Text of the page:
Software compatibility problems marred the launch of the iPhone 3G at Apple's flagship store in London, where customers had difficulty activating their new phones.
Apple has an exclusive deal with network operator O2 in the U.K. - but O2's web-based activation system requires the use of Microsoft's Internet Explorer browser to register a new phone: It won't work with the Safari browser bundled in Apple's Mac OS X.
In its Regent Street store, Apple had installed VMware Fusion desktop virtualisation software on some of its Macintosh computers, allowing them to run Internet Explorer on Windows, but the activation process was still not working.
"It just goes dead," said would-be customer Mark Phipps, who left the store frustrated and without an iPhone 3G.
"They wouldn't reserve us one, which is a real kick in the teeth," he said.
Phipps is one of at least three customers that left the store disappointed by the delays.
Another, Josh Young, said the activation process was completely broken. He planned to return later.
The short line that had formed outside the store by the time it opened at 8am quickly moved inside, but two hours later the line had lengthened and extended out onto the street again.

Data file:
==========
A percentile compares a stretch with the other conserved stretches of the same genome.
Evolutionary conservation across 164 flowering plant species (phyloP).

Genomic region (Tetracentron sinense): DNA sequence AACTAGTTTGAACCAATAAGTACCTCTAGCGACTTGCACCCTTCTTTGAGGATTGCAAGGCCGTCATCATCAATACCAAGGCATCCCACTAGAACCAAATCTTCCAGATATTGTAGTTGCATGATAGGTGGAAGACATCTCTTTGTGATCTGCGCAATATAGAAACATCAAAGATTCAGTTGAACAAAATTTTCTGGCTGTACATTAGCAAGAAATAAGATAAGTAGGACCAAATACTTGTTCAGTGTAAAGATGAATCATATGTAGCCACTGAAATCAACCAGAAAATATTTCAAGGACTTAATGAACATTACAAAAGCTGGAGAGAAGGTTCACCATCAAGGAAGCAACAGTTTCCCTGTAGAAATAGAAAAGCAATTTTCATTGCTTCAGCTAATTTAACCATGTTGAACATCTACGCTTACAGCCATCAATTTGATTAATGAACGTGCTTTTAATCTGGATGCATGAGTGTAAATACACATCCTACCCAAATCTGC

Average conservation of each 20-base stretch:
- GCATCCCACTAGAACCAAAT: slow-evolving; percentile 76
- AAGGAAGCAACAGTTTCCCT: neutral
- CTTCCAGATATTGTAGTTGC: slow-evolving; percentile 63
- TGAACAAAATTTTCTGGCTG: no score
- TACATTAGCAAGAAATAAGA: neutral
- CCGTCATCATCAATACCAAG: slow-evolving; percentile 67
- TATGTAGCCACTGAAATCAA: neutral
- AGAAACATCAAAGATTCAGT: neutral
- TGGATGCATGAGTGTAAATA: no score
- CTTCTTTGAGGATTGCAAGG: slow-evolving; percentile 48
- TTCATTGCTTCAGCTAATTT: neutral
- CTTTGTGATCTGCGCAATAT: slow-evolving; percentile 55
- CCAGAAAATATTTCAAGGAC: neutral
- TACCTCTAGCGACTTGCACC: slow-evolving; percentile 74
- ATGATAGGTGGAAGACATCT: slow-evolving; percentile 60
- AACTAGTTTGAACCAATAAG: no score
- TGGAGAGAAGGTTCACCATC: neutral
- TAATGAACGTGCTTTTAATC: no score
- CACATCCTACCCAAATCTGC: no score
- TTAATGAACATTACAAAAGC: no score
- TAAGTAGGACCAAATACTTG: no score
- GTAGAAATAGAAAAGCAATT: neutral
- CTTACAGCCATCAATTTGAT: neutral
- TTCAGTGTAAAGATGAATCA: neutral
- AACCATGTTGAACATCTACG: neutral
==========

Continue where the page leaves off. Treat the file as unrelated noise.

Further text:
Further details were hard to come by: Store staff would not allow journalists inside the building.
But speaking to Techworld, an O2 spokesman insisted that the problem was not with Apple's systems, but with O2's back end system.
"We are experiencing some technical difficulty with our systems which is impacting Apple stores," confirmed the spokesman. "The systems are working, but are working slowly."
"The systems at O2 and Carphone Warehouse are working normally, and indeed we are selling 40 iPhones an hour in the O2 Oxford Street store."
The spokesman was unable to say whether O2's web activation system only worked with Internet Explorer, and not Safari.
"The fault with our back end system was partly due to high level of traffic that hit the systems today. It is nothing to with the front end systems in Apple stores," he insisted.
The launch went more smoothly in Japan, where the iPhone went on sale for the first time. The first new iPhone owner emerged from the store of Apple's local partner, Softbank, within 20 minutes of the launch.
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